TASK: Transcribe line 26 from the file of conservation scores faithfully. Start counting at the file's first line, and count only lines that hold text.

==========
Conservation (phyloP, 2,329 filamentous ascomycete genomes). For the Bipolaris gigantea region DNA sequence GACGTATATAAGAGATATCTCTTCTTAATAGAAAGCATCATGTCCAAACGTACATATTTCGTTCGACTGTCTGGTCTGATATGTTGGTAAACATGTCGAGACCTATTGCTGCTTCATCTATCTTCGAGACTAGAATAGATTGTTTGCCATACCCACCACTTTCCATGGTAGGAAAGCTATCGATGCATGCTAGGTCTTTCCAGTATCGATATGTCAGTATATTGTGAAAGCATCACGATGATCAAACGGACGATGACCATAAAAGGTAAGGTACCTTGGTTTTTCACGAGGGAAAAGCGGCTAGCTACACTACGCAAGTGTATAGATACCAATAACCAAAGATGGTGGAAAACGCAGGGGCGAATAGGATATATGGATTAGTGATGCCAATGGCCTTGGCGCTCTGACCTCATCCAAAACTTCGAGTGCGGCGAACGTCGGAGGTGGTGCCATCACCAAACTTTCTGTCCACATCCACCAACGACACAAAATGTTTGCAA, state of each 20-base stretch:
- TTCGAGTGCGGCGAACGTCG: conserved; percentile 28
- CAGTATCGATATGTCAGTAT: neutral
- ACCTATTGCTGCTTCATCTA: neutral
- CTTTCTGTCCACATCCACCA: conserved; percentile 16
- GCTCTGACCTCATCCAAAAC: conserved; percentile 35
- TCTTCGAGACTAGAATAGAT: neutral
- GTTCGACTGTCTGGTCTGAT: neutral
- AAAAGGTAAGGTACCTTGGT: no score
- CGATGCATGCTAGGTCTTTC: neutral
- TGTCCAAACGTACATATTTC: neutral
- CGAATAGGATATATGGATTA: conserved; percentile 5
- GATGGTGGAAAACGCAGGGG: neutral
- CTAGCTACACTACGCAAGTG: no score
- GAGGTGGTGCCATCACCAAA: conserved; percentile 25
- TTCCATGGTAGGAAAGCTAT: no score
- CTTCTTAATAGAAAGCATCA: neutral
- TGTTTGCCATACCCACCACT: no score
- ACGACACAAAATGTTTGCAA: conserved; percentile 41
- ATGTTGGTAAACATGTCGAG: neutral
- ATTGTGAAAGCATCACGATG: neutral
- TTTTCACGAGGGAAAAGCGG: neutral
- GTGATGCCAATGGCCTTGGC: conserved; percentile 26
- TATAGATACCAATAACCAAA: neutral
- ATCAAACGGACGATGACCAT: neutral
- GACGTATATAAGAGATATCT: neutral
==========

- GACGTATATAAGAGATATCT: neutral